Moray facts for kids

Kids Encyclopedia Facts


Moray
Moireibh

Logo of Moray

Logo

Location
Moray within Scotland
Geography
Area Ranked
 - Total
 - % Water
Admin HQ High Street
Elgin
Moray
IV30 1BX
ISO 3166-2 GB-MRY
ONS code S12000020
Demographics
Population Ranked
 - Total (2006)
 - Density
Politics
The Moray Council
Control  
MPs Angus Robertson for Moray
MSPs * Richard Lochhead for Moray
  • Stewart Stevenson for Banffshire and Buchan Coast
Scotland

Moray (/ˈmʌri/ MUH-ree; Scottish Gaelic: Moireibh or Moireabh, Latin: Moravia, Old Norse: Mýræfi) is one of the 32 Local Government council areas of Scotland. It lies in the north-east of the country, with coastline on the Moray Firth, and borders the council areas of Aberdeenshire and Highland.

Between 1975 and 1996 Moray, with similar boundaries, was a district of the then Grampian Region.

History

The name, first attested around 970 as Moreb, and in Latinised form by 1124 as Morauia, derives from the earlier Celtic forms *mori 'sea' and *treb 'settlement'.

During the middle ages the Mormaerdom of Moray was much larger than the modern council area, covering much of what is now Highland and Aberdeenshire in addition to modern Moray. During this period Moray may for a time have been either an independent kingdom or a highly autonomous vassal of Alba. In the early 12th century the mormaerdom/kingdom was defeated by David I of Scotland following a conflict with Óengus of Moray, after which the area was ruled by William fitz Duncan.

After that the title became defunct until the 14th century when Thomas Randolph was granted the title Earl of Moray. The earldom would subsequently be destroyed and recreated four times, with its last creation surviving to this day, currently held by John Douglas Stuart, 21st Earl of Moray.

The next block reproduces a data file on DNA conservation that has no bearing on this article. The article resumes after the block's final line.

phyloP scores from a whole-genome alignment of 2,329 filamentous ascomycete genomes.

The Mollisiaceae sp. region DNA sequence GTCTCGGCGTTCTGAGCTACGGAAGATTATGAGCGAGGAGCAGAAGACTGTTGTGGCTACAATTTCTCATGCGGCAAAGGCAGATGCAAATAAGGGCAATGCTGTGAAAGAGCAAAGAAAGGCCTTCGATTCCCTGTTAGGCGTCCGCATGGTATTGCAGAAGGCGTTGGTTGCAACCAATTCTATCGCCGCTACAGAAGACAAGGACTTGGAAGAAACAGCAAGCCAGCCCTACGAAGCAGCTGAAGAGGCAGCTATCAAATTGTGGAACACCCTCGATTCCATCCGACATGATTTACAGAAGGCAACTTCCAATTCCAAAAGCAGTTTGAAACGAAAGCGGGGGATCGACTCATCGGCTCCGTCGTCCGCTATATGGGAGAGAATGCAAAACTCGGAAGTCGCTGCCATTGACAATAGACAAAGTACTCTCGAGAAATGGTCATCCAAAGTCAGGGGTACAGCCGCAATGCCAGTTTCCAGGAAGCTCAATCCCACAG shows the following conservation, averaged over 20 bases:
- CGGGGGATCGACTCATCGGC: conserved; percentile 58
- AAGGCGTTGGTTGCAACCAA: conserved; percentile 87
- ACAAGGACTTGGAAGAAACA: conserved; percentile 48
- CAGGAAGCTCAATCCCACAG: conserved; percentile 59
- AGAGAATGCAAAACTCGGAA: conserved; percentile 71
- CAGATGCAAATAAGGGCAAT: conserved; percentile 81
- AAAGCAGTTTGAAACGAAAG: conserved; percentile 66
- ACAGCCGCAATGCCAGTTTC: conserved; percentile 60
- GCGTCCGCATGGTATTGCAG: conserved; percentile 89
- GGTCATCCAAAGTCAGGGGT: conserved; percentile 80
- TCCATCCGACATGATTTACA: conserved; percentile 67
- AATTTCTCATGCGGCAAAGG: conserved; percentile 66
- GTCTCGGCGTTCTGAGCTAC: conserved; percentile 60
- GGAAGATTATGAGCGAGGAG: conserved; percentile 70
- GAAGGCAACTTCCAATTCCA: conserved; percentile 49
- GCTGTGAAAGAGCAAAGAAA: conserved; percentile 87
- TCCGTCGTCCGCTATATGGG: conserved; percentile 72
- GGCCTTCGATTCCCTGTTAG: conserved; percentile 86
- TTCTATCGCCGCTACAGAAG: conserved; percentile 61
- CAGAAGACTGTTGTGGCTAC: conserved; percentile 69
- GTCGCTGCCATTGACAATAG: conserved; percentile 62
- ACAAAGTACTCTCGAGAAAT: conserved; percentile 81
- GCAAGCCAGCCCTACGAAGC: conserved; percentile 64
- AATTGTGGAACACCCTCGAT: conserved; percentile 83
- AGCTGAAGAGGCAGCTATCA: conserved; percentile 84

Over the centuries the territory of the County of Moray contracted to the area around Elgin.

The modern day boundaries of Moray date from the 1975 reorganisation of local government in Scotland. The old County of Moray was merged with parts of Banffshire to create an enlarged Moray district, which was a district of the wider Grampian Region. Some territory to the west was lost to the Highland Region. In 1996, under the Local Government etc. (Scotland) Act 1994, Moray became a single-tier subdivision of Scotland. The lieutenancy area and registration county of Moray cover smaller areas that are similar to the old county.

Towns and villages

The large majority of Moray's population live in the northern part of the district; only 1 of its 8 wards covers the glens to the south. Elgin is by far the largest town, being home to 25% of the population at the 2011 census.

  • Aberlour
  • Alves
  • Archiestown
  • Arradoul
  • Auchenhalrig
  • Bogmoor
  • Broadley
  • Buckie
  • Burghead
  • Clochan
  • Craigellachie
  • Cullen
  • Cummingston
  • Dallas
  • Deskford
  • Dipple
  • Drybridge
  • Dufftown
  • Duffus
  • Dyke
  • Elgin
  • Findhorn
  • Findochty
  • Fochabers
  • Forres
  • Fogwatt
  • Garmouth
  • Hopeman
  • Ianstown
  • Inchberry
  • Keith
  • Kingston
  • Kinloss
  • Lhanbryde
  • Longmorn
  • Lossiemouth
  • Mill of Tynet
  • Mosstodloch
  • Nether Dallachy
  • Newmill
  • Ordiquish
  • Portgordon
  • Portknockie
  • Rathven
  • Rafford
  • Rothes
  • Rothiemay
  • Spey Bay
  • Tomintoul
  • Unthank
  • Upper Dallachy
  • Urquhart


Population

An inhabitant of the Moray, especially the historic Mormaer of Moray, is called Moravian.

Unlike many other regions of Scotland, which are experiencing population decline, Moray's population is expected to grow modestly to around 91,000 by 2024. Its population at the 2011 census was 93,295.

Moraypopulation
Projected population for Moray (2004 - 2024)

Source: General Register Office for Scotland

Language

The first records on language use in the area indicate that in 1705, most of Moray except for the coast was described as "Wholly Irish & Highland Countreys" and "Ye Irish Parishes in which both languages are spoken." By 1822, Scottish Gaelic had weakened in the area, with only the far south of Moray reporting that, at best, 10% of the population were speaking Gaelic better than English. Records towards the end of the 19th century improved and show that between 1881 and 1921 the percentage of Gaelic speakers in Moray fluctuated as shown in the following table:

Year Gaelic speakers (%)
1881 2.63
1891 5.64
1901 4.48
1911 2.98
1921 2.08
1991 0.56

Since then, it has been consistently below 1%. It was largely replaced by Doric and latterly Scottish English.

Images for kids


Moray Facts for Kids. Kiddle Encyclopedia.